Plantar calluses are often associated with increased plantar pressure and foot pain, which can have a detrimental impact on the mobility and independence of an older person. Scalpel debridement is a key management strategy for painful calluses; however the effectiveness of this treatment in older people has not been rigorously investigated. The aim of this randomised trial was to evaluate the effectiveness of scalpel debridement in reducing plantar pressure and pain associated with forefoot plantar calluses.
Materials and methods
Eighty participants aged 65 years and older with painful forefoot plantar calluses were recruited. Participants were randomly allocated to one of two groups: (i) normal scalpel debridement or (ii) sham (control) scalpel debridement. Participants were followed for six weeks. Both participants and assessors were blinded to the intervention. The primary outcomes measured were the difference between groups in pain (100 mm VAS) and barefoot plantar pressure (MatScan® System).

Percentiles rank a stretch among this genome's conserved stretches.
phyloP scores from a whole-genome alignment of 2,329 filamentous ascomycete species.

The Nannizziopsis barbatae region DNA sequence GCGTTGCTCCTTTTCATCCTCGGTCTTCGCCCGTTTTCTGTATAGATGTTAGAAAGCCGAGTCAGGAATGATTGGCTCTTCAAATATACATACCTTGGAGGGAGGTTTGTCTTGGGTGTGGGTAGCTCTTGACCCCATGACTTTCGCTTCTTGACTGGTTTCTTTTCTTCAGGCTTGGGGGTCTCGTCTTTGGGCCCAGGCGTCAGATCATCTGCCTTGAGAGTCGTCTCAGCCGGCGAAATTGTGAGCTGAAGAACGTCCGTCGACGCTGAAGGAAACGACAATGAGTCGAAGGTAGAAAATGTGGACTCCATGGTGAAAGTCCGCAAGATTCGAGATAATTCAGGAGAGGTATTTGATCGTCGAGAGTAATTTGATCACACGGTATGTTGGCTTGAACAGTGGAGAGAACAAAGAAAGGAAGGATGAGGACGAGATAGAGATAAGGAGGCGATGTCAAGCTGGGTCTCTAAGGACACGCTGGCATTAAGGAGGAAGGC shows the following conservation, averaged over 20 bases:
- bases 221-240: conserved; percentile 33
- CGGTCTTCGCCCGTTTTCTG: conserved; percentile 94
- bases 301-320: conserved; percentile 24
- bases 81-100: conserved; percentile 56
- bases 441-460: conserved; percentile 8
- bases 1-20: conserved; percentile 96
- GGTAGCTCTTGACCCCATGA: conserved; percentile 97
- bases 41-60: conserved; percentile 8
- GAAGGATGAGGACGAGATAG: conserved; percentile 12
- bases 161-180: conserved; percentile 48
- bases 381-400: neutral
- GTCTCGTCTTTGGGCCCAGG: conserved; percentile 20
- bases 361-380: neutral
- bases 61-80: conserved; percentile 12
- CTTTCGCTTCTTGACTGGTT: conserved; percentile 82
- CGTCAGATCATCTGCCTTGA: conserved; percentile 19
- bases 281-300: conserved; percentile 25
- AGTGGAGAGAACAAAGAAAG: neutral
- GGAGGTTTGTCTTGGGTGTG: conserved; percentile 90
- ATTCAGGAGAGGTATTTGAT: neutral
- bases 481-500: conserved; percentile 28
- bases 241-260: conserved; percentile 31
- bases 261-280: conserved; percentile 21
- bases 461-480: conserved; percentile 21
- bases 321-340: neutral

Both groups experienced large decreases in pain following intervention (up to a 41.9 mm decrease in pain on a VAS). A systematic, but small beneficial effect on pain was noted in favour of the normal scalpel debridement group immediately post-debridement to 4 weeks post debridement (from 6.0 to 7.2 mm ANCOVA adjusted mean difference between groups). These values, however, are unlikely to be clinically important to a patient and there were no statistically significant differences (P<0.05) at any of the primary endpoints (immediately, and at 1, 3 and 6 weeks post-debridement). There were no statistically significant differences in plantar pressure between the two groups at any time-points.
The findings of this trial indicate that scalpel debridement of painful plantar calluses has minimal effect. While we found a systematic effect favouring scalpel debridement, the benefits were small and not statistically significant. There was no change in plantar pressure following scalpel debridement.
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